The debate between Job and his friends comes to an abrupt conclusion when Jehovah intervenes in the debate. The essence of God’s explanation for “Why bad things happen to good people” is a genuine mystery:
“Where were you when I laid the foundations of the earth?” (Job 38:4)
Obviously, this does not constitute a satisfactory answer to the basic question. Surprisingly, Job is now comforted and he expresses this explicitly:
“I have heard of thee by the hearing of the ear, but now that my eye has seen you I abhor myself and am comforted for the dust and ashes” (Job 42:5).
(Note that “dust and ashes” are signs of mourning, as mentioned early on in Job 2:12.)
Job had not received an answer to the basic question “Why bad things happen to good people”. Yet, once God has spoken to him, Job is comforted. He understands that there is Divine Providence and there is no more room for the basic question— silence is the right response (“..and Aharon kept his silence”, Leviticus 10:3).
We, mere mortals, are not privileged as was Job. We are “doomed” to exist in a universe of free will, and the latter cannot co-exist with the certainty that God exists and that there is Divine Providence. Either we have free will or we know for certain that God exists. Both, by definition, cannot co-exist. Job, once being exposed to God speaking to him, is no more a man of free will. We are.
The first of the Ten Commandments, outwardly looking like a mere declaration of facts, is in fact a commandment that demands of us the ultimate expression of free-will:
“Out of free will I accept as faithful description of reality existence of Elohim-Jehovah; Out of free will I accept as faithful description of reality existence of Divine Providence (Hashgacha Pratit)”.
*Shorty is a short post
The forbidden fruit, in Adam and Eve Genesis narrative, carries a double message for our time.
As humans we experience two worlds: The “World of Law-of-Nature” and the “World of Randomness”. Violating law in the former incurs immediate penalty. In the latter world, we are uncertain of the consequence of our decisions and therefore it is in this world solely that we may exercise free will. I have addressed this distinction at some length previously (for example, here and here) and therefore will not elaborate on it further here.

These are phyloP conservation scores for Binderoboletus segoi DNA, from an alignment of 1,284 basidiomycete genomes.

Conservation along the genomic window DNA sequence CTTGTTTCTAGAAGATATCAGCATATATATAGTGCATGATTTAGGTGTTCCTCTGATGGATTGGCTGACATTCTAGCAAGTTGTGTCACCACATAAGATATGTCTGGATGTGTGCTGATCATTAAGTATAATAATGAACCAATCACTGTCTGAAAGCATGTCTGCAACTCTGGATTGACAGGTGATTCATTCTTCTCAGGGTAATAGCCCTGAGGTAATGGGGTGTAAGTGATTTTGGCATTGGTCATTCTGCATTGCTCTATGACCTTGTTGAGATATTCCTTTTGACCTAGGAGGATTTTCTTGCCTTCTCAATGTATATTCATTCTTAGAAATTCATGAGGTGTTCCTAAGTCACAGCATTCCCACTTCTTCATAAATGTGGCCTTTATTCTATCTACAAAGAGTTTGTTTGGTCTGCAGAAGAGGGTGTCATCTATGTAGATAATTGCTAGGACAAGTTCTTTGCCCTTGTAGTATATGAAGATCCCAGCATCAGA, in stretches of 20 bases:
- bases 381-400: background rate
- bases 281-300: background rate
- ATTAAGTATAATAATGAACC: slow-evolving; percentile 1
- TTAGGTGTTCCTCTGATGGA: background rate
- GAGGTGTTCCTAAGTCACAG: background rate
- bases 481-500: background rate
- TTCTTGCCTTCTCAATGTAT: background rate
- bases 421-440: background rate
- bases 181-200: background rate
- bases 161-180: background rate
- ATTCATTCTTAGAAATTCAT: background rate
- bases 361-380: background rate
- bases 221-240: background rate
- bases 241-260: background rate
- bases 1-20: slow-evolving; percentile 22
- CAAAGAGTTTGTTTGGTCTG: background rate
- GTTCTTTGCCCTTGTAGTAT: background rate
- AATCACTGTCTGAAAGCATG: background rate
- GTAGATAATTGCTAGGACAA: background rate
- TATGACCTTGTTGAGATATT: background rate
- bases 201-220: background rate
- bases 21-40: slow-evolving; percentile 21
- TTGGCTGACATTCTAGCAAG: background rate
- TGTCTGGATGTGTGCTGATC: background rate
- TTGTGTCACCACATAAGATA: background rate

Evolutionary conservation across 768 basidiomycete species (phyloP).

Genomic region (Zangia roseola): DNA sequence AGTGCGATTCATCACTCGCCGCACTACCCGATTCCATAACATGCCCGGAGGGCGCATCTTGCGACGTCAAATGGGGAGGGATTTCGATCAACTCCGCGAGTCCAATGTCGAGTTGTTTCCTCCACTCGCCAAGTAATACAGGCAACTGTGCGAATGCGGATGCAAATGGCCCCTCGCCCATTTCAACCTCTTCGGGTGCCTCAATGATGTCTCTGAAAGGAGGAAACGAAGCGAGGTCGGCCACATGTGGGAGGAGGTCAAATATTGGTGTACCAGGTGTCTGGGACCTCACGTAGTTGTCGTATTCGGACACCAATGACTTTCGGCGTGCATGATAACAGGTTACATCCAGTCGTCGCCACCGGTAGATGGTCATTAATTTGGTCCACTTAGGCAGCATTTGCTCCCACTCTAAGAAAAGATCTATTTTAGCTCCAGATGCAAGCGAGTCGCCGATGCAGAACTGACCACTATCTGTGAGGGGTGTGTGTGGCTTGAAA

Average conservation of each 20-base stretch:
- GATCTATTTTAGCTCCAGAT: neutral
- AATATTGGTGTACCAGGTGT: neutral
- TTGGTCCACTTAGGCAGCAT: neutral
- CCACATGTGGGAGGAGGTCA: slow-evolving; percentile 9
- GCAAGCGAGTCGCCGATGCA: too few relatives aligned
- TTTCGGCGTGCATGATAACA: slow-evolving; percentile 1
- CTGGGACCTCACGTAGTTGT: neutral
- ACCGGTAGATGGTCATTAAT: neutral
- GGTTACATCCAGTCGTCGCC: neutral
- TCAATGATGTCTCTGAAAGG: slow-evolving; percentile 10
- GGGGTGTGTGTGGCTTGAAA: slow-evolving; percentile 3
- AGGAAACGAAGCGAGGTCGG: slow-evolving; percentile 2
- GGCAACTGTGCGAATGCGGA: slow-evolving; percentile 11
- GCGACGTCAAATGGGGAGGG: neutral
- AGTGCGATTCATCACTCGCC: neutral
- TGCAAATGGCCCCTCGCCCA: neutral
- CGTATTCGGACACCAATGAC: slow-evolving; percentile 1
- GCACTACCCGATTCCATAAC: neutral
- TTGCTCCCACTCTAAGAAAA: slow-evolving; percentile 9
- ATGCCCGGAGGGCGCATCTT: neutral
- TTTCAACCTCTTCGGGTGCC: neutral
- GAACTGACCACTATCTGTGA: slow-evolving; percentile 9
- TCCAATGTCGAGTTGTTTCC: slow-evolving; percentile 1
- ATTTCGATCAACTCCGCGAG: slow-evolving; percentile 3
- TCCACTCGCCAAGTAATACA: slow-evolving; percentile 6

The relevance to our days and time of the sin of eating of the forbidden fruit, as described in Genesis (3: 1-19), had been discussed by me in a separate post. Here I expand on that and address the double message conveyed by the story of Adam and Eve eating from the forbidden “Tree of Knowledge, Good and Bad” (Etz ha-Daat, Tov ve-Ra), or “Good and Evil” (as commonly translated, erroneously in my opinion).
Studying present-day relevance of the forbidden fruit, particularly with regard to the two worlds, as just described, reveals stunning new insights. Let us start by elaborating on the true meaning of the Hebrew Daat (knowledge).
There are two modes of learning (obtaining knowledge), which in biblical Hebrew are denoted by two separate terms: One may learn by absorbing new information, utterly dis-associated from the source of knowledge; or one may learn (and know) by experiencing, by connecting to the source of knowledge. An example for the first mode is conducting research on the Internet. No personal experiencing of the subject of learning is involved. An example for the latter mode is touring a mountainous area, as a result of which one is acquainted, connected, knowing by personal experience, the visited area.
The Bible is permeated aplenty with the distinction between “Acquiring knowledge” (Haskalah) and “Knowing by Experiencing”, or “Knowing by Connecting” (Daat). For example, prophet Jeremiah calls, in the name of the Divine: “Thus says Jehovah: “Let not the wise man glory in his wisdom, neither let the mighty man glory in his might, let not the rich man glory in his riches; but let him that glories glory in this – Haskel (“Acquiring knowledge”) and Yadoa Oti (“Knowing Me”) that I am Jehovah exercising grace, justice and righteousness in the land, for in these I delight”, so says Jehovah” (Jeremiah 9:22-23). And elsewhere in the Bible: “He who keeps the commandment shall experience no evil thing (Lo yeda davar ra); and a wise man’s heart would discern (“Yeda”) both time and method” (Ecclesiastes 5:5). And similarly: “And Adam once more knew (Va-yeda Adam od) his wife and she bore a child and she called his name Shet” (Genesis 4:25). Likewise, in modern day Hebrew we wish a bereaved family Lo tedeo od machov (“You shall know pain no more”). Knowing here is devoid of any of the common sense reserved for knowledge, but everything to do with personal experiencing.